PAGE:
Really what was happening is Gen. Mohamed Farah Aidid, a Somali warlord, was deemed responsible for attacks on U.N. troops, including 25 Pakistanis.

We got in country about late August, and we had a most-wanted list that went down the line, starting with Aidid and going after his echelon of people in that order.

If they had somebody fixed in a position or a building or they were moving in a convoy, we went after them. And every day we were there, we were training with tons of live-fire, which is why I think most of us survived that battle.

CNN: How did the October 3, 1993, mission begin?

Special Operations Forces are trained in a variety of disciplines, terrains and climates.  

THOMAS: It was Sunday, the one day we had off. Some guys were playing volleyball; I was writing a letter home to my mom. Then we got the call, and 10 minutes later we were ready. We were told to provide security for Delta Force guys as they went into a building to get Aidid. We had had word that there might be heavy fire, and we knew it was a bad part of town.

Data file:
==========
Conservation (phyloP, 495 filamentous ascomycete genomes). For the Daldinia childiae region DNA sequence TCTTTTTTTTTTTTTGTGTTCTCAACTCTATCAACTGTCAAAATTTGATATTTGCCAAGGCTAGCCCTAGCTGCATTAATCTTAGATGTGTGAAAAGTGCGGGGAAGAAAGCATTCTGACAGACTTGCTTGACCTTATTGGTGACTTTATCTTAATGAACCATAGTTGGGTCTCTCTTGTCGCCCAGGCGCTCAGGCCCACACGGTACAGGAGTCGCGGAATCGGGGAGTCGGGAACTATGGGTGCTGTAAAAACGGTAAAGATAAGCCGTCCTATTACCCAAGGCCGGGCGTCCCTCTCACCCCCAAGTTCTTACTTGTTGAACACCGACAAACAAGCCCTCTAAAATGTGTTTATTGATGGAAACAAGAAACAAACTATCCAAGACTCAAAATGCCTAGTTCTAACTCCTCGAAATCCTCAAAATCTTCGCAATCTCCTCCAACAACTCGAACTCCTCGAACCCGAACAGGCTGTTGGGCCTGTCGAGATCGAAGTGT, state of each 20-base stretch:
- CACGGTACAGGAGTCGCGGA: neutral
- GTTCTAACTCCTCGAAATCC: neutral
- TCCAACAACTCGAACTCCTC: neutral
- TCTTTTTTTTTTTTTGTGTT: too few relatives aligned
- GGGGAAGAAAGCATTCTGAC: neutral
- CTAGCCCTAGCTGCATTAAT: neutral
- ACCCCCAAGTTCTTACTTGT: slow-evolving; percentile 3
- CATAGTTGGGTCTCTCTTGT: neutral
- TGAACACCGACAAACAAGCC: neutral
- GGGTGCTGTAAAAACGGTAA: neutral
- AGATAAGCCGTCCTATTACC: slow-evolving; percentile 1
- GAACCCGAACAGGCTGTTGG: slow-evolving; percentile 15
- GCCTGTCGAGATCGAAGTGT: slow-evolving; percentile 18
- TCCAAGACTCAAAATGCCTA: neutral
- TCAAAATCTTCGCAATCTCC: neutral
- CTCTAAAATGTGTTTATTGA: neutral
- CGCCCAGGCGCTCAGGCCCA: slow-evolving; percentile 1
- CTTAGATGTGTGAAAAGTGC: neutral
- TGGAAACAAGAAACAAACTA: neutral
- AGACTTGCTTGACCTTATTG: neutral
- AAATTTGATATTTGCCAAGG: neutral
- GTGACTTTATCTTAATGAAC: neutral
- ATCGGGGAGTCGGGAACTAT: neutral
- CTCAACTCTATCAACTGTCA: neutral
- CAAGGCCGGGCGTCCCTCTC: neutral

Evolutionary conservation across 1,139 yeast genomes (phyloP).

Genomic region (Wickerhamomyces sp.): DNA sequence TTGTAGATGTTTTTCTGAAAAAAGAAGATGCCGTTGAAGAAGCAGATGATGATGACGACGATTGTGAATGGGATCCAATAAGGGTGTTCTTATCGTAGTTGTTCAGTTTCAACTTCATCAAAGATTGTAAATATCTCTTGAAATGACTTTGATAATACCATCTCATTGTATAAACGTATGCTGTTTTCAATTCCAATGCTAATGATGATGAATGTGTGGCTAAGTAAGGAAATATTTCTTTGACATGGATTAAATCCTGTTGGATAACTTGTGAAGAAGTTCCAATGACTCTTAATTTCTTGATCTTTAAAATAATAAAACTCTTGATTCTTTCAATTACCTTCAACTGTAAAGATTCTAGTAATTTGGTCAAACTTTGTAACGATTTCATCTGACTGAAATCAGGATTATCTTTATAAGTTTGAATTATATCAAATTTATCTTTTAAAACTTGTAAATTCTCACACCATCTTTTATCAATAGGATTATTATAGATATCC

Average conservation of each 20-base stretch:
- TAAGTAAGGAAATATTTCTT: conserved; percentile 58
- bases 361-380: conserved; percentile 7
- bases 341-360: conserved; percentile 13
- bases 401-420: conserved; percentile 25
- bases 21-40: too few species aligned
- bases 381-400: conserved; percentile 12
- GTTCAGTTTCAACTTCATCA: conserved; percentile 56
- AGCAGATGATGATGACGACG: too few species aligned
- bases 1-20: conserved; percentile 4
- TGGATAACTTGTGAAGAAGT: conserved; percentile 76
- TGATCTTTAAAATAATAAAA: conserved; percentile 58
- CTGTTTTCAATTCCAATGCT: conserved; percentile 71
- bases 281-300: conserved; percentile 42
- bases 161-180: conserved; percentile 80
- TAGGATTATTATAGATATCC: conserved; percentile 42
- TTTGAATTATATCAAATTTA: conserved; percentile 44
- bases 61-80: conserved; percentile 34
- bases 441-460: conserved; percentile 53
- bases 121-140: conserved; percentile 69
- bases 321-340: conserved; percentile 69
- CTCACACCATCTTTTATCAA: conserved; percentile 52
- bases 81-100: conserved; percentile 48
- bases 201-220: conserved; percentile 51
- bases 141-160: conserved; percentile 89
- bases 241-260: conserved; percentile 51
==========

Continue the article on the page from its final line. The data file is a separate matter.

We came in from the north, set down near the target, and went in. We were engaged in combat right from the get-go, so it took us a while to get there. But the mission was going OK, although my squad leader did get hit and I took charge of the guys. We waited, got the prisoners out of there, and everybody took off.

CNN: When did things start to go wrong?

THOMAS: The mission we went in to do was a success. But on the way out, the first helicopter got shot down, about six blocks away from my guys. We moved as a unit -- the Delta Force unit included -- down toward the crash site. As we were running, I could see crowds of people running down the alleys, and we had to stop and keep returning fire.